Downtown program sees small involvement

BY CORY PORTER | AUGUST 29, 2014 5:00 AM

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Iowa City police Officer David Schwindt has been busy this last year downtown after implementing a program that allows people to serve community-service time as a way to pay for tickets for minor crimes.

“There was really no relationship between the Police Department and the people who frequented the [Pedestrian] Mall on a daily basis,” he said.

To help alleviate the financial burden, he came up with a plan: They could commit to community service, right on the Pedestrian mall, in lieu of having to pay fines.

He reasoned that “if they’re cleaning up … that could translate into their taking better care of the area.”

He wanted the program to motivate the regulars of the Pedestrian mall to take pride in their surroundings and create a place where anyone would feel welcome, he said.

Since the program’s inception, five people have worked 85 hours and 15 minutes of community service, sweeping alleys, picking up trash, and clearing utility poles of old posters and staples.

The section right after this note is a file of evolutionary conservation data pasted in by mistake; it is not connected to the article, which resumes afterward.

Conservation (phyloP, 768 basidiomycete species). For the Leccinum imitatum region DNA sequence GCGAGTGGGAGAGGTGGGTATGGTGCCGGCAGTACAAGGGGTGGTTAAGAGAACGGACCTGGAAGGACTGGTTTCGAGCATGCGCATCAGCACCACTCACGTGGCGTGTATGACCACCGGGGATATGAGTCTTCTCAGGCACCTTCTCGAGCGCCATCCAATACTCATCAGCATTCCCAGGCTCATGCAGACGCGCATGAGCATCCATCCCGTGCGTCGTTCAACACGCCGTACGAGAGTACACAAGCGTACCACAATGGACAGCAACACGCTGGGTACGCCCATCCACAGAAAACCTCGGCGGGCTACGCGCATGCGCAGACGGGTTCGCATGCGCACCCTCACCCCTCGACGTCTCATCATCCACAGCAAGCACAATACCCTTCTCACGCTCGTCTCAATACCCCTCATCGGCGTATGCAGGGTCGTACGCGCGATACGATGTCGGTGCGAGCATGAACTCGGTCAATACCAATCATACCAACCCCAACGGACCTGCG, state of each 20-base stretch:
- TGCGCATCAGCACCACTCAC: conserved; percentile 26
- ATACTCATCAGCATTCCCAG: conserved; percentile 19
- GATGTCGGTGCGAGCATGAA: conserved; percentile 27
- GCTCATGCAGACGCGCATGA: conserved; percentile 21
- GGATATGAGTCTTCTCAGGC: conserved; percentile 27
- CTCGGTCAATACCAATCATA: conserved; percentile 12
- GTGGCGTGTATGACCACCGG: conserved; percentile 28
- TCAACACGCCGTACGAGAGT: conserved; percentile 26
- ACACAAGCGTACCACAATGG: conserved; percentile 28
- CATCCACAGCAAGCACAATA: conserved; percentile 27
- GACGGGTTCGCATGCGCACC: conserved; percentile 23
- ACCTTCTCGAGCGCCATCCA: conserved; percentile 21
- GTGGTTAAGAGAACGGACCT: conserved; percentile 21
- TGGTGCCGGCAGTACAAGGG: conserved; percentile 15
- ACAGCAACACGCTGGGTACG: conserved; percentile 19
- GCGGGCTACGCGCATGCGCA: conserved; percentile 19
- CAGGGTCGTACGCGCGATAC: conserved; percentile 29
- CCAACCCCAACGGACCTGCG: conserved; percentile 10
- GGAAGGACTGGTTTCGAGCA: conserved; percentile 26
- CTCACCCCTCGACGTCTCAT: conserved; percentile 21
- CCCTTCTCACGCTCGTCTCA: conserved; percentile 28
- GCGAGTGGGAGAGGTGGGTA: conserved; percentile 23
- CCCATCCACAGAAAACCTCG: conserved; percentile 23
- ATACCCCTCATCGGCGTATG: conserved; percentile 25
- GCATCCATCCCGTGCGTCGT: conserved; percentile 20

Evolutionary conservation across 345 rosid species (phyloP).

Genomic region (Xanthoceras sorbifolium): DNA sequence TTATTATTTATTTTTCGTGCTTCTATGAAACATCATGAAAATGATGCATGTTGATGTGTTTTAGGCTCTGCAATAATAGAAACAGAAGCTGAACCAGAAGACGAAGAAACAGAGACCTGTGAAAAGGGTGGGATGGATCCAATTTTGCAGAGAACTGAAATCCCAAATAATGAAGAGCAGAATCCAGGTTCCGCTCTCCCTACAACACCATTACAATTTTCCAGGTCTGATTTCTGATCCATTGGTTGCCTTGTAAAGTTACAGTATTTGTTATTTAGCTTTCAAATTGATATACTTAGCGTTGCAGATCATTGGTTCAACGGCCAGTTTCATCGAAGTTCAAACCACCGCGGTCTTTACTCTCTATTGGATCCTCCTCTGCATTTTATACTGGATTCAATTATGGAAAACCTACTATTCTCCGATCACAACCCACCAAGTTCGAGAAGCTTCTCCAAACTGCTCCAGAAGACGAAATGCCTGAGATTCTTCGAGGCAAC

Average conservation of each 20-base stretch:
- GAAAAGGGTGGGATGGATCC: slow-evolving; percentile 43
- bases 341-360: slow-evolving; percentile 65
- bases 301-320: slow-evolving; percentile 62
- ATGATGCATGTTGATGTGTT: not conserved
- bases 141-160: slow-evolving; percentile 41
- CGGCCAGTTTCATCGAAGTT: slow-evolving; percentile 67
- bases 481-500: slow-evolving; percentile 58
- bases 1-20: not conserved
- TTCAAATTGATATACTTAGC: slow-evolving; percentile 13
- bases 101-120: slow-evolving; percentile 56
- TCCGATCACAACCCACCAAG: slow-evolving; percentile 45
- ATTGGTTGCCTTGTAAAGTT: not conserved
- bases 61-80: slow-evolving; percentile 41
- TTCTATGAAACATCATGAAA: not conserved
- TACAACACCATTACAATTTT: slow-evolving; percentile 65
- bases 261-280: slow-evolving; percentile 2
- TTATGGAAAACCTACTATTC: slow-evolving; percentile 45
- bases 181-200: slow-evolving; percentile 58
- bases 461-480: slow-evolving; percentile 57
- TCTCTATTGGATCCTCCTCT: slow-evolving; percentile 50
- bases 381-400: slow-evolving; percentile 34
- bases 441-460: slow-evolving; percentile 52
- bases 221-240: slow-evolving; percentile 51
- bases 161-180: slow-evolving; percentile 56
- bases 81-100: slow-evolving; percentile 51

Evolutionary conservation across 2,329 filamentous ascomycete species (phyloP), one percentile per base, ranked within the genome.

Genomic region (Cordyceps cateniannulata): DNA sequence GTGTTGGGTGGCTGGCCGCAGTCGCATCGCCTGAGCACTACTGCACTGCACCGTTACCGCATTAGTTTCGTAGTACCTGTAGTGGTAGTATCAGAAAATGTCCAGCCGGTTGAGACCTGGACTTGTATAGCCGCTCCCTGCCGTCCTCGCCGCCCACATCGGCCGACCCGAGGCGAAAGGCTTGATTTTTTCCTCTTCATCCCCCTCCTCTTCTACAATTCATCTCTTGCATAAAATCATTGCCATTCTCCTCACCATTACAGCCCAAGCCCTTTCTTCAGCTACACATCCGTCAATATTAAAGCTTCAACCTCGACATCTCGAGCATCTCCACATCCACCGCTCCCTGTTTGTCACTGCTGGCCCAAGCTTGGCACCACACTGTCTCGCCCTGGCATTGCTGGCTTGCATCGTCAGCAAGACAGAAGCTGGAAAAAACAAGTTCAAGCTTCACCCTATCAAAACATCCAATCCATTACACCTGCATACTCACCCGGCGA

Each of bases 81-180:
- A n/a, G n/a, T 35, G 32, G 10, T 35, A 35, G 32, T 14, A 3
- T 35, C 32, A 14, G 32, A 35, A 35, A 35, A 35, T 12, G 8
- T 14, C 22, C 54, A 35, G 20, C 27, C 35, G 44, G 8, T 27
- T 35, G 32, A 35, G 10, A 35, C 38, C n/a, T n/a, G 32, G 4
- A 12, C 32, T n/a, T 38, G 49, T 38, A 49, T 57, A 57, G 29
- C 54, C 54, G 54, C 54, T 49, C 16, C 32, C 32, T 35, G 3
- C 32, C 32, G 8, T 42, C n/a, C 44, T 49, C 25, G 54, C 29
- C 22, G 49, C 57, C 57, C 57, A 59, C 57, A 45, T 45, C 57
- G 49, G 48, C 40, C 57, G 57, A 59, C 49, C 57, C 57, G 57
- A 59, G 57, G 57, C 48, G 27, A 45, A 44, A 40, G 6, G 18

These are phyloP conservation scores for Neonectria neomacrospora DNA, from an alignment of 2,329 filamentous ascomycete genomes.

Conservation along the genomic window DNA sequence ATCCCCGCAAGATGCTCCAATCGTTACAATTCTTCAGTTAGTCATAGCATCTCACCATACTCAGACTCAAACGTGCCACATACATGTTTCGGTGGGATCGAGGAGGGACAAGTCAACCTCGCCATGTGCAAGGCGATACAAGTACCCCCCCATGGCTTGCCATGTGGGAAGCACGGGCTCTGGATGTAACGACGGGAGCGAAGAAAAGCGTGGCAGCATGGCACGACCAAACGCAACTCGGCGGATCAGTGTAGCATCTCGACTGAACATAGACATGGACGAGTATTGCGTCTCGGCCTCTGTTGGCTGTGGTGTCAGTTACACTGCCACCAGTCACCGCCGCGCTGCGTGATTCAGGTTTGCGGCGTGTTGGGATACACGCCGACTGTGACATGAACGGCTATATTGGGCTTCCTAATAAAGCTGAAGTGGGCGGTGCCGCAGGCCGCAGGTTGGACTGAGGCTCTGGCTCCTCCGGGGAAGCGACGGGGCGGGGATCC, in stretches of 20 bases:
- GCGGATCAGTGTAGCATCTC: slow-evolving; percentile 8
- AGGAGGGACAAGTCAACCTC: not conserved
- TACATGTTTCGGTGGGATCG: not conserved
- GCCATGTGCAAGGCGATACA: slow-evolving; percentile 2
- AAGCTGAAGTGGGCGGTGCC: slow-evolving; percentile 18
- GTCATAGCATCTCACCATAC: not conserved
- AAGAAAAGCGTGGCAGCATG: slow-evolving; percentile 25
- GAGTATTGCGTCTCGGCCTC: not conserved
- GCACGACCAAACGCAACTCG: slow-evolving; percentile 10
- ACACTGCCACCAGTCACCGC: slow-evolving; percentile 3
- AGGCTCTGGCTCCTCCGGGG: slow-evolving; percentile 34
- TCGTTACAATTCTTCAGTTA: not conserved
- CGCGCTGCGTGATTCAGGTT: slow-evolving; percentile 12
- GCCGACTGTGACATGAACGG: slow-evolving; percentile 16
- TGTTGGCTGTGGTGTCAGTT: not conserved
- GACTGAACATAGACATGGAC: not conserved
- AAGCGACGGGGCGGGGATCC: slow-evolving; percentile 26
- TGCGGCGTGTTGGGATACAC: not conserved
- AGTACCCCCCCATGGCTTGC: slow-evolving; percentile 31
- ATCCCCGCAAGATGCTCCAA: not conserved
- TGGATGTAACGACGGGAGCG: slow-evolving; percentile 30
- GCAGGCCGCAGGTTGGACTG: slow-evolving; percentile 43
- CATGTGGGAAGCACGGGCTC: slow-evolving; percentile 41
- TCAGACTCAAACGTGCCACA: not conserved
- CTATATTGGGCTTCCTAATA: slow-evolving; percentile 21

Schwindt said he has noticed a change in the program over the last year, which included running into a few challenges.

One such problem was people telling him they wanted to do the community service but never showed up for it.

Another problem is some people want to work to get rid of their fines but are receiving Social Security Disability Income. If they were to work for the city, thus proving they are capable of physical labor, that would violate the terms of their assistance.

The number of complaints he receives have decreased, and he said he has “received a lot of positive feedback.”

Bill Nusser, the owner of Hands Jewelers and former president of the Iowa City Downtown District, said that in the last year, he’s noticed “how much better it is [and] how much less threatening” the Pedestrian Mall is.

In his 47 years of working downtown, Nusser said, he has seen more people visiting the Pedestrian Mall than ever because of the work that that has gone on over the past year.

Nusser said it would’ve been easy for the community to simply say, “Get these people out of here, no matter what you have to do.”

George Etre, the president-elect of the Downtown District and owner of Takanami, Formosa, Iowa Chop House, and Givanni’s, said his employees, and even his customers, have noticed the positive, more cooperative atmosphere develop this past year.

Schwindt said he hopes the program continues to grow to benefit downtown.

“The [Pedestrian] Mall was designed as a place for people to … loiter, to hang out and spend time and talk,” Schwindt said. “That’s why we have it, that’s how we want it used, we just want people … to keep it clean and make everyone feel safe as they’re here.”

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